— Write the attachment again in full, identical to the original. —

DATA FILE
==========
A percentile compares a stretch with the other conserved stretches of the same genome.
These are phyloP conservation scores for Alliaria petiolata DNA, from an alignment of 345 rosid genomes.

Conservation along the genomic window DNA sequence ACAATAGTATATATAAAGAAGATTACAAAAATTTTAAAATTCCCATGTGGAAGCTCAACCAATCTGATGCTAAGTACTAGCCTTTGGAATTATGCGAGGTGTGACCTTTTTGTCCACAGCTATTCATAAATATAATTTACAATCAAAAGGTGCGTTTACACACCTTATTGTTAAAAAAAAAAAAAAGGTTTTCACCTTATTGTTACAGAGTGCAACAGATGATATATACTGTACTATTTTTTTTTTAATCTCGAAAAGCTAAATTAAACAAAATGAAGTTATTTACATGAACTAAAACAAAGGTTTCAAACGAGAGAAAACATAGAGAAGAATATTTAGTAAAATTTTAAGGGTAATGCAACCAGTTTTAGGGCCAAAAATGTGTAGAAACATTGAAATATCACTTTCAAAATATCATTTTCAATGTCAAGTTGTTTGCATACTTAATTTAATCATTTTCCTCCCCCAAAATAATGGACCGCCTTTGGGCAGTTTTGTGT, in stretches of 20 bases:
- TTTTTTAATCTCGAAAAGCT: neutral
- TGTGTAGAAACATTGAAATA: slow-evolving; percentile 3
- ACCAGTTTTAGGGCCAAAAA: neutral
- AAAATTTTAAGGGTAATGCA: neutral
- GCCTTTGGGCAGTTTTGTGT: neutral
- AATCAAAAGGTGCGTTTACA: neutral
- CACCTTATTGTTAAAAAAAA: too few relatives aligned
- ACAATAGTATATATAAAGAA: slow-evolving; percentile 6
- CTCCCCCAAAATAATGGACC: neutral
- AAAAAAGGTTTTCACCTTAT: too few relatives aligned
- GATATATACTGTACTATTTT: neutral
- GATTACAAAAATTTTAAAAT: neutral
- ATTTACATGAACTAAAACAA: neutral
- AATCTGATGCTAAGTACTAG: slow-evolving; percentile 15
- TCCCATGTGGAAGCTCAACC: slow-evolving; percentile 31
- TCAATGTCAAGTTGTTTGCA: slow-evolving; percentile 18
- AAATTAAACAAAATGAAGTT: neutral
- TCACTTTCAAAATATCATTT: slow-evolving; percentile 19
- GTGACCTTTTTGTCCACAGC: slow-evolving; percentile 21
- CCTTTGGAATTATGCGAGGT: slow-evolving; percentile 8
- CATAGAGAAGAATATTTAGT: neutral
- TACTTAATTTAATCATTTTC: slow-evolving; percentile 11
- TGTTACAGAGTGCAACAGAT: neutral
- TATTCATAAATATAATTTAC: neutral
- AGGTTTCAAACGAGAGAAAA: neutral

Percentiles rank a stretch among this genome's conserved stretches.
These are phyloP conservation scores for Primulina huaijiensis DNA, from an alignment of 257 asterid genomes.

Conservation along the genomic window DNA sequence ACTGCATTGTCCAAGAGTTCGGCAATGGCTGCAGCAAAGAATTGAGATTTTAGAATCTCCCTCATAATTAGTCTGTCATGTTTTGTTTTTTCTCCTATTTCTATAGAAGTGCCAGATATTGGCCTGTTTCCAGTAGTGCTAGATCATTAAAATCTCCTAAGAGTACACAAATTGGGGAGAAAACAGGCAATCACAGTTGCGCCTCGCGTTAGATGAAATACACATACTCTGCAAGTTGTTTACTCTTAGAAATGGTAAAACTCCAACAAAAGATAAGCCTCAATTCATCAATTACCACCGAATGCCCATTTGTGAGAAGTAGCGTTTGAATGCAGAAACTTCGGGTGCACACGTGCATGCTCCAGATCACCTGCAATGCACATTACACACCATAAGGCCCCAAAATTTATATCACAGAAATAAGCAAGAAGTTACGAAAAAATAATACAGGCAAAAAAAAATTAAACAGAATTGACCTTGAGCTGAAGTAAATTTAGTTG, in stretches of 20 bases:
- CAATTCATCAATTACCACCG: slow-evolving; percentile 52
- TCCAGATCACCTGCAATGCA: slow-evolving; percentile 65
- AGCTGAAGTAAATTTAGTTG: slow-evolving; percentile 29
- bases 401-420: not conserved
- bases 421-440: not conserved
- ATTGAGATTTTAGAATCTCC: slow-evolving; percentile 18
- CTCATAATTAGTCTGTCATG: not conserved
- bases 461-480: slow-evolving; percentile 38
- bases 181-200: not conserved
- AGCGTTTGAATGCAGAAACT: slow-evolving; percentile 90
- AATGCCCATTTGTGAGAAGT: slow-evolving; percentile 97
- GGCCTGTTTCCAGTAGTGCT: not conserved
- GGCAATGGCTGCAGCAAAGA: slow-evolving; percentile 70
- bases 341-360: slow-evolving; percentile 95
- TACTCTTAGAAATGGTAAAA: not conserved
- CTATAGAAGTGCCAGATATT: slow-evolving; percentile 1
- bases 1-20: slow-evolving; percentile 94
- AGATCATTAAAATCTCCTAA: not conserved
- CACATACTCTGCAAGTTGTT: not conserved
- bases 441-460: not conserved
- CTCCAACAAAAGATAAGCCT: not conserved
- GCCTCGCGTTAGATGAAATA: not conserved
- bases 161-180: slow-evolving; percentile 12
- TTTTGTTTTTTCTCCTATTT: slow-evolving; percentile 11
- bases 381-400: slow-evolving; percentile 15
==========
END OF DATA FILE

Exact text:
A percentile compares a stretch with the other conserved stretches of the same genome.
These are phyloP conservation scores for Alliaria petiolata DNA, from an alignment of 345 rosid genomes.

Conservation along the genomic window DNA sequence ACAATAGTATATATAAAGAAGATTACAAAAATTTTAAAATTCCCATGTGGAAGCTCAACCAATCTGATGCTAAGTACTAGCCTTTGGAATTATGCGAGGTGTGACCTTTTTGTCCACAGCTATTCATAAATATAATTTACAATCAAAAGGTGCGTTTACACACCTTATTGTTAAAAAAAAAAAAAAGGTTTTCACCTTATTGTTACAGAGTGCAACAGATGATATATACTGTACTATTTTTTTTTTAATCTCGAAAAGCTAAATTAAACAAAATGAAGTTATTTACATGAACTAAAACAAAGGTTTCAAACGAGAGAAAACATAGAGAAGAATATTTAGTAAAATTTTAAGGGTAATGCAACCAGTTTTAGGGCCAAAAATGTGTAGAAACATTGAAATATCACTTTCAAAATATCATTTTCAATGTCAAGTTGTTTGCATACTTAATTTAATCATTTTCCTCCCCCAAAATAATGGACCGCCTTTGGGCAGTTTTGTGT, in stretches of 20 bases:
- TTTTTTAATCTCGAAAAGCT: neutral
- TGTGTAGAAACATTGAAATA: slow-evolving; percentile 3
- ACCAGTTTTAGGGCCAAAAA: neutral
- AAAATTTTAAGGGTAATGCA: neutral
- GCCTTTGGGCAGTTTTGTGT: neutral
- AATCAAAAGGTGCGTTTACA: neutral
- CACCTTATTGTTAAAAAAAA: too few relatives aligned
- ACAATAGTATATATAAAGAA: slow-evolving; percentile 6
- CTCCCCCAAAATAATGGACC: neutral
- AAAAAAGGTTTTCACCTTAT: too few relatives aligned
- GATATATACTGTACTATTTT: neutral
- GATTACAAAAATTTTAAAAT: neutral
- ATTTACATGAACTAAAACAA: neutral
- AATCTGATGCTAAGTACTAG: slow-evolving; percentile 15
- TCCCATGTGGAAGCTCAACC: slow-evolving; percentile 31
- TCAATGTCAAGTTGTTTGCA: slow-evolving; percentile 18
- AAATTAAACAAAATGAAGTT: neutral
- TCACTTTCAAAATATCATTT: slow-evolving; percentile 19
- GTGACCTTTTTGTCCACAGC: slow-evolving; percentile 21
- CCTTTGGAATTATGCGAGGT: slow-evolving; percentile 8
- CATAGAGAAGAATATTTAGT: neutral
- TACTTAATTTAATCATTTTC: slow-evolving; percentile 11
- TGTTACAGAGTGCAACAGAT: neutral
- TATTCATAAATATAATTTAC: neutral
- AGGTTTCAAACGAGAGAAAA: neutral

Percentiles rank a stretch among this genome's conserved stretches.
These are phyloP conservation scores for Primulina huaijiensis DNA, from an alignment of 257 asterid genomes.

Conservation along the genomic window DNA sequence ACTGCATTGTCCAAGAGTTCGGCAATGGCTGCAGCAAAGAATTGAGATTTTAGAATCTCCCTCATAATTAGTCTGTCATGTTTTGTTTTTTCTCCTATTTCTATAGAAGTGCCAGATATTGGCCTGTTTCCAGTAGTGCTAGATCATTAAAATCTCCTAAGAGTACACAAATTGGGGAGAAAACAGGCAATCACAGTTGCGCCTCGCGTTAGATGAAATACACATACTCTGCAAGTTGTTTACTCTTAGAAATGGTAAAACTCCAACAAAAGATAAGCCTCAATTCATCAATTACCACCGAATGCCCATTTGTGAGAAGTAGCGTTTGAATGCAGAAACTTCGGGTGCACACGTGCATGCTCCAGATCACCTGCAATGCACATTACACACCATAAGGCCCCAAAATTTATATCACAGAAATAAGCAAGAAGTTACGAAAAAATAATACAGGCAAAAAAAAATTAAACAGAATTGACCTTGAGCTGAAGTAAATTTAGTTG, in stretches of 20 bases:
- CAATTCATCAATTACCACCG: slow-evolving; percentile 52
- TCCAGATCACCTGCAATGCA: slow-evolving; percentile 65
- AGCTGAAGTAAATTTAGTTG: slow-evolving; percentile 29
- bases 401-420: not conserved
- bases 421-440: not conserved
- ATTGAGATTTTAGAATCTCC: slow-evolving; percentile 18
- CTCATAATTAGTCTGTCATG: not conserved
- bases 461-480: slow-evolving; percentile 38
- bases 181-200: not conserved
- AGCGTTTGAATGCAGAAACT: slow-evolving; percentile 90
- AATGCCCATTTGTGAGAAGT: slow-evolving; percentile 97
- GGCCTGTTTCCAGTAGTGCT: not conserved
- GGCAATGGCTGCAGCAAAGA: slow-evolving; percentile 70
- bases 341-360: slow-evolving; percentile 95
- TACTCTTAGAAATGGTAAAA: not conserved
- CTATAGAAGTGCCAGATATT: slow-evolving; percentile 1
- bases 1-20: slow-evolving; percentile 94
- AGATCATTAAAATCTCCTAA: not conserved
- CACATACTCTGCAAGTTGTT: not conserved
- bases 441-460: not conserved
- CTCCAACAAAAGATAAGCCT: not conserved
- GCCTCGCGTTAGATGAAATA: not conserved
- bases 161-180: slow-evolving; percentile 12
- TTTTGTTTTTTCTCCTATTT: slow-evolving; percentile 11
- bases 381-400: slow-evolving; percentile 15